[BLF Joint-Development] WildTrail BLF Tactical Flashlight

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techguyone
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tbh I’d be just as happy to lose the USB, lose the side switch, shrink it down to zebralight, perhaps S2+ size and call it a day, it’s rapidly becoming less tactical and more ‘tacticool’

KgaBombadier
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Interested

pipa
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sorry, forgot to place a vote for a tactial ring in rubber (like Armytek, Eagtac, Solarforce L2T..)

extremesquared
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How do you intend to make the side switch work when the tail switch breaks the circuit at the battery? A tube-in-tube setup will likely fail quickly if gun-mounted.

It’s worth keeping in mind that the gold standard for tactical flashlights are lights like the Surefire 6p and Elzetta. Those are downright primitive. While it’s absolutely possible to increase complexity of a tactical light, there won’t be a trivial amount of engineering required. Whereas a 1-5% failure rate in most flashlights would annoy people, failures in a tactical light cause its immediate disqualification as a tactical light.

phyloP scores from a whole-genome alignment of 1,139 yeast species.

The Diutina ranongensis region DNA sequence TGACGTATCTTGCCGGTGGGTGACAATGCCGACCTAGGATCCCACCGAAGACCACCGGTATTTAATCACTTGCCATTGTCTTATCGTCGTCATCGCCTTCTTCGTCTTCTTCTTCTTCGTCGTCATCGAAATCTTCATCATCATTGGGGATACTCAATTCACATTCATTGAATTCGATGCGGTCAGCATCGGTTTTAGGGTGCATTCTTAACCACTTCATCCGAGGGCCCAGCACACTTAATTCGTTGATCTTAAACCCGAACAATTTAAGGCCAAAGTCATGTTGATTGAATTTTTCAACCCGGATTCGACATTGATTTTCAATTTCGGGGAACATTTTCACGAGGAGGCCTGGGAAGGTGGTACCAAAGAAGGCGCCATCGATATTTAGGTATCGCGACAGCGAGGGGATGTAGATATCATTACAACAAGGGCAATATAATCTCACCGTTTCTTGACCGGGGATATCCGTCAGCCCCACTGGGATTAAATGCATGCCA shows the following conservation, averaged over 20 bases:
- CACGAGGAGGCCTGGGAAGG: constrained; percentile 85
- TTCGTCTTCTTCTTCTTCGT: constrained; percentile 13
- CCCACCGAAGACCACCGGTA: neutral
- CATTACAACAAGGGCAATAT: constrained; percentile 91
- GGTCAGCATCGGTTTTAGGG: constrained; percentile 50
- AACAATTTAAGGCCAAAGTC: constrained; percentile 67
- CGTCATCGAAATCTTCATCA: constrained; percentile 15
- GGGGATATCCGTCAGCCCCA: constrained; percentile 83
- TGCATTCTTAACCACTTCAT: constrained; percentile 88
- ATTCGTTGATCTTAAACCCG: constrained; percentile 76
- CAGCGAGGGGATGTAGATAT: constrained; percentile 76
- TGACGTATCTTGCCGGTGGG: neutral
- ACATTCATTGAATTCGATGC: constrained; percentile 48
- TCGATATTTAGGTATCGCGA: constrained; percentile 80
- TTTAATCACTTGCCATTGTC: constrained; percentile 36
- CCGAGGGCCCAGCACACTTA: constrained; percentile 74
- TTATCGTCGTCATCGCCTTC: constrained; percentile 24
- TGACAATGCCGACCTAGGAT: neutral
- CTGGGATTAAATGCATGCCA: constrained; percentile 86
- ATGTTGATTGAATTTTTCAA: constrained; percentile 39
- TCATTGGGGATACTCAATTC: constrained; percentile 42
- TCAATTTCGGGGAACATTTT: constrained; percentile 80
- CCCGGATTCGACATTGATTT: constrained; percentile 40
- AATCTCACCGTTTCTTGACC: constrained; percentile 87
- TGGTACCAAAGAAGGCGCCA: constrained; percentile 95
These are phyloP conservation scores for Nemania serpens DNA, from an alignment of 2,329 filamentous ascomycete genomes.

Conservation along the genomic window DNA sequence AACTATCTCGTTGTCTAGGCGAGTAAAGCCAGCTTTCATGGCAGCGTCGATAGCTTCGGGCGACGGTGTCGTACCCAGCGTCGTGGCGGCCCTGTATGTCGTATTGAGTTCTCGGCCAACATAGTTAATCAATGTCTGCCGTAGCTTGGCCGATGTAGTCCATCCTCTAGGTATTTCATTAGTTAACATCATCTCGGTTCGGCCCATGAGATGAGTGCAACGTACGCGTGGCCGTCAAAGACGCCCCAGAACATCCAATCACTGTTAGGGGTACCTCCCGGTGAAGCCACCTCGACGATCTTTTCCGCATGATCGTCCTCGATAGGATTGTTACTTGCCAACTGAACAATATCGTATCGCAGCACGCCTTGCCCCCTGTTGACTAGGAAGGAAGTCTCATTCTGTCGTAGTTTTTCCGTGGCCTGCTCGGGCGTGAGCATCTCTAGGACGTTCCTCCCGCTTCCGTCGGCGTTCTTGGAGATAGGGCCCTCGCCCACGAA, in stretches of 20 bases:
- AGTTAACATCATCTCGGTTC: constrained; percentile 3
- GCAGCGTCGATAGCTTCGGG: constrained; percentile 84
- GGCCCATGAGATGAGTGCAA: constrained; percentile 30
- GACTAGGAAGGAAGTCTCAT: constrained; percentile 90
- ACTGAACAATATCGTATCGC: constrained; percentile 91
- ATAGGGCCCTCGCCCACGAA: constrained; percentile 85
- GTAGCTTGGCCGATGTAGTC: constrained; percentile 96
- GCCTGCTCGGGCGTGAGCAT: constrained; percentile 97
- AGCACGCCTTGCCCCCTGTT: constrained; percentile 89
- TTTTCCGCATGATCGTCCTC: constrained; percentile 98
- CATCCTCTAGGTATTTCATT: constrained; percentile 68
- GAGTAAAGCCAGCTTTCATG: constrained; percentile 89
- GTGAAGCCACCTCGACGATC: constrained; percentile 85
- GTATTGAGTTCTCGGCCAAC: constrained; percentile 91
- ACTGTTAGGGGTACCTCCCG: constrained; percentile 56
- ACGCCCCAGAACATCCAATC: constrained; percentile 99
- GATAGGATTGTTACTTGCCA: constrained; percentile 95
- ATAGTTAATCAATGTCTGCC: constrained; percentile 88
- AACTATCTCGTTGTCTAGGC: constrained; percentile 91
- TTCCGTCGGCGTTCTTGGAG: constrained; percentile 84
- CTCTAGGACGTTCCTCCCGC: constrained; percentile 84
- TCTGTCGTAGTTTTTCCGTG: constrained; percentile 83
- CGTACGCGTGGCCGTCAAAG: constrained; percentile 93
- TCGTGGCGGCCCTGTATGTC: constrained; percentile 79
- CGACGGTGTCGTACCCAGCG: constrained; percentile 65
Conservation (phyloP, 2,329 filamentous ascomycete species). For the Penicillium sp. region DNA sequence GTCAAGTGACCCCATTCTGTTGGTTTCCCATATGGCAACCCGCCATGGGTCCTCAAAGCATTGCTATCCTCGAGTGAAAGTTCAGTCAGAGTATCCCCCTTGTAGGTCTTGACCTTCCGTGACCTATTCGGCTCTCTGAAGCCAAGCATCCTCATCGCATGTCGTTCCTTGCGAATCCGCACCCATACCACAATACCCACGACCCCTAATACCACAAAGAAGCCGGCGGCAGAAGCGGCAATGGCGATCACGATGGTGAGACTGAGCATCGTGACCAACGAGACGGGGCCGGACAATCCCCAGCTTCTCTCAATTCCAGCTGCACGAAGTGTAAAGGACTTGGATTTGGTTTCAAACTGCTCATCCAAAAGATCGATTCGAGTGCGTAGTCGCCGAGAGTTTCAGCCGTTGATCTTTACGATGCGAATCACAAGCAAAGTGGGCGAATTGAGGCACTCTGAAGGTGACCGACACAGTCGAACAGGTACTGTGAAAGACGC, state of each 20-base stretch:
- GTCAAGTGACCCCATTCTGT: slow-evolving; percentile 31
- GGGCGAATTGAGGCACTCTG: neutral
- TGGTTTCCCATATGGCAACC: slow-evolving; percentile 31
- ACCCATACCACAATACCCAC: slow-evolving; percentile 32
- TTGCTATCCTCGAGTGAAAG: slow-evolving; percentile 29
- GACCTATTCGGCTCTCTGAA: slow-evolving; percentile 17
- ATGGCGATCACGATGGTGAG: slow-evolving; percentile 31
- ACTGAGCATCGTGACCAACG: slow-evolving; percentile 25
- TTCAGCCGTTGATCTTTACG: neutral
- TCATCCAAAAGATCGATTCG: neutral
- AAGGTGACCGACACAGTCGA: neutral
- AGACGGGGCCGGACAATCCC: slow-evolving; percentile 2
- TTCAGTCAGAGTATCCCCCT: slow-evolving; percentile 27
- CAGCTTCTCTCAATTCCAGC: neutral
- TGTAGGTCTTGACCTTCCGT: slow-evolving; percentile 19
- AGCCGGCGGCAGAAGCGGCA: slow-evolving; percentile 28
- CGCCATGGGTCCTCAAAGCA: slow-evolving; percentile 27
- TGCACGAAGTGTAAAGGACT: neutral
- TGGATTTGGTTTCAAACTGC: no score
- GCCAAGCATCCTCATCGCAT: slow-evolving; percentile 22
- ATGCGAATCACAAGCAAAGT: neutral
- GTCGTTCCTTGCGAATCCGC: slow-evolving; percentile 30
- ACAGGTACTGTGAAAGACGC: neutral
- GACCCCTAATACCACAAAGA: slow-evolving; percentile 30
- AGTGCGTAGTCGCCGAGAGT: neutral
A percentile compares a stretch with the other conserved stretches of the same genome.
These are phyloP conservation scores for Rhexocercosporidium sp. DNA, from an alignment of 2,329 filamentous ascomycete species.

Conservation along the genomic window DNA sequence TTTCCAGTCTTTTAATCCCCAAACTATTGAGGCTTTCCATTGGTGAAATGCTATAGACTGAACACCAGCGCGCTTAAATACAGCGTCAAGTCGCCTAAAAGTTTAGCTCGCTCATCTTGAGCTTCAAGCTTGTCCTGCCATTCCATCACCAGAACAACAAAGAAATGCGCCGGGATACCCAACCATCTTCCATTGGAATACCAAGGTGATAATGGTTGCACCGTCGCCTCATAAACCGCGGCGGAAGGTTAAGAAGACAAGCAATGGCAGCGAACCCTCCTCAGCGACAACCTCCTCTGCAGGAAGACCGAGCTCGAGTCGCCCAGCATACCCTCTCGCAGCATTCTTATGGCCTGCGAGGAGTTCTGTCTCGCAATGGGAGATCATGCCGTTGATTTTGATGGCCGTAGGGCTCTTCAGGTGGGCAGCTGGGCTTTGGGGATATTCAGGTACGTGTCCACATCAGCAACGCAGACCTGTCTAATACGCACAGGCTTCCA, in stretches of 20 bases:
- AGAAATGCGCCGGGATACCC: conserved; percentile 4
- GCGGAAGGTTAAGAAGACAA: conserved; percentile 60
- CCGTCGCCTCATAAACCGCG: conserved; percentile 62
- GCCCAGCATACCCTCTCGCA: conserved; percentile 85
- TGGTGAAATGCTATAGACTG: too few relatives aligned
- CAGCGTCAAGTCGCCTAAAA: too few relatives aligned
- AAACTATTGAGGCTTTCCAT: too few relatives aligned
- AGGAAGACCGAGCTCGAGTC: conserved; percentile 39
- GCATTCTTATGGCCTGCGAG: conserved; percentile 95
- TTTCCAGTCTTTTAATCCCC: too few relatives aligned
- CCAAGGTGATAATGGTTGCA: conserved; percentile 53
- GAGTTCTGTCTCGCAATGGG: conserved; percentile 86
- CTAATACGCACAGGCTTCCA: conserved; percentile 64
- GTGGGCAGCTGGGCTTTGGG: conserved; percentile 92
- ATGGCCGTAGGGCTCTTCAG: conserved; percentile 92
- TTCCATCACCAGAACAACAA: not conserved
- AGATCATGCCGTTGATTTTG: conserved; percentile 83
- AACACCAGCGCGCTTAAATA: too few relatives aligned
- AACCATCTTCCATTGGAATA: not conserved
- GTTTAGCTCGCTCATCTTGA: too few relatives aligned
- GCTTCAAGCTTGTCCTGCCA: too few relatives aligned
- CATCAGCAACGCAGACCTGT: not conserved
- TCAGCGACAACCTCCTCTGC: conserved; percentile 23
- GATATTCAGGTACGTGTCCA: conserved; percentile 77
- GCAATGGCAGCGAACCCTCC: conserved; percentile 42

Edit: Also on-board charging won’t work with the tail switch off unless I’m missing something.

kanton
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extremesquared wrote:
A tube-in-tube setup will likely fail quickly if gun-mounted.

Dunno. M2R is tube-in-tube and people put it on their guns and it seems to work just fine(?) – it’s even sold as a weapon kit.

I can only describe what I like in a “tactical” light. Though tactical seems to mean different things for different people.

  • UI-wise: I am a civilian. I myself like a light that when I press the rear switch, it’s full power (or at least high). Always. No matter what the sideswitch says or how often I press/release or click the tail switch. If I press the rear switch I get lots of light instantly. It doesn’t even have to stay on, just momentary on the rear switch is fine for me. It’s useful to quickly check some dark spots on my way home. It’s also useful to blind people and get away. I like an additonal independent side switch for regular use that can do different modes and the regular stuff. The light should have moon mode and modes should be switchable very easily.